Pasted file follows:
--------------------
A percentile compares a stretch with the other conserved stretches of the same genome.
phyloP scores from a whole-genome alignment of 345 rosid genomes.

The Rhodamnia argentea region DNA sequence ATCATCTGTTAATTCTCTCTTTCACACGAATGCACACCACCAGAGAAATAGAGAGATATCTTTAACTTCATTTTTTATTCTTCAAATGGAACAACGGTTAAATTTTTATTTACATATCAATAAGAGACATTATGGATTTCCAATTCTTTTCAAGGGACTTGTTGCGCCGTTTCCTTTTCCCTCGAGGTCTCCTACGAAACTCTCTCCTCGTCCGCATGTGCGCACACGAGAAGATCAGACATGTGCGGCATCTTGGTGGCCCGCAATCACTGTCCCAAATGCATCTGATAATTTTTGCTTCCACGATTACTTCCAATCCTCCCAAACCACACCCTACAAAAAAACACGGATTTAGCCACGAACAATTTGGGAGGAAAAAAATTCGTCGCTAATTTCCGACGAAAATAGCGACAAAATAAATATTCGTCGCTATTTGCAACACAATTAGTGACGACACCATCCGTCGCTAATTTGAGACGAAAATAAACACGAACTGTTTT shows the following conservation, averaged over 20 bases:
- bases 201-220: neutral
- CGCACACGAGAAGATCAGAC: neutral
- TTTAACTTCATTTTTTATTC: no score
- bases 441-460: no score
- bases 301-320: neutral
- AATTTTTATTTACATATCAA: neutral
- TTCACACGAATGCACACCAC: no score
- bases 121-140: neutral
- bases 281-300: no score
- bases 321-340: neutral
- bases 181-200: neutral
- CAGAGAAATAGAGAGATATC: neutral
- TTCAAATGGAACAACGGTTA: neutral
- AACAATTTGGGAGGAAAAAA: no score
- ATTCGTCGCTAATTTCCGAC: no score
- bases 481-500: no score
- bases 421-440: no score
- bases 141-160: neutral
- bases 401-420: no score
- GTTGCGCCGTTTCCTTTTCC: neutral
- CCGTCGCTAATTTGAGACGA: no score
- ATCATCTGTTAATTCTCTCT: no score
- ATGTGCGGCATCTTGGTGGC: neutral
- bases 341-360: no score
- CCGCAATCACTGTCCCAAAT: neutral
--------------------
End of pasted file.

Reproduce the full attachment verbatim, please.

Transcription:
A percentile compares a stretch with the other conserved stretches of the same genome.
phyloP scores from a whole-genome alignment of 345 rosid genomes.

The Rhodamnia argentea region DNA sequence ATCATCTGTTAATTCTCTCTTTCACACGAATGCACACCACCAGAGAAATAGAGAGATATCTTTAACTTCATTTTTTATTCTTCAAATGGAACAACGGTTAAATTTTTATTTACATATCAATAAGAGACATTATGGATTTCCAATTCTTTTCAAGGGACTTGTTGCGCCGTTTCCTTTTCCCTCGAGGTCTCCTACGAAACTCTCTCCTCGTCCGCATGTGCGCACACGAGAAGATCAGACATGTGCGGCATCTTGGTGGCCCGCAATCACTGTCCCAAATGCATCTGATAATTTTTGCTTCCACGATTACTTCCAATCCTCCCAAACCACACCCTACAAAAAAACACGGATTTAGCCACGAACAATTTGGGAGGAAAAAAATTCGTCGCTAATTTCCGACGAAAATAGCGACAAAATAAATATTCGTCGCTATTTGCAACACAATTAGTGACGACACCATCCGTCGCTAATTTGAGACGAAAATAAACACGAACTGTTTT shows the following conservation, averaged over 20 bases:
- bases 201-220: neutral
- CGCACACGAGAAGATCAGAC: neutral
- TTTAACTTCATTTTTTATTC: no score
- bases 441-460: no score
- bases 301-320: neutral
- AATTTTTATTTACATATCAA: neutral
- TTCACACGAATGCACACCAC: no score
- bases 121-140: neutral
- bases 281-300: no score
- bases 321-340: neutral
- bases 181-200: neutral
- CAGAGAAATAGAGAGATATC: neutral
- TTCAAATGGAACAACGGTTA: neutral
- AACAATTTGGGAGGAAAAAA: no score
- ATTCGTCGCTAATTTCCGAC: no score
- bases 481-500: no score
- bases 421-440: no score
- bases 141-160: neutral
- bases 401-420: no score
- GTTGCGCCGTTTCCTTTTCC: neutral
- CCGTCGCTAATTTGAGACGA: no score
- ATCATCTGTTAATTCTCTCT: no score
- ATGTGCGGCATCTTGGTGGC: neutral
- bases 341-360: no score
- CCGCAATCACTGTCCCAAAT: neutral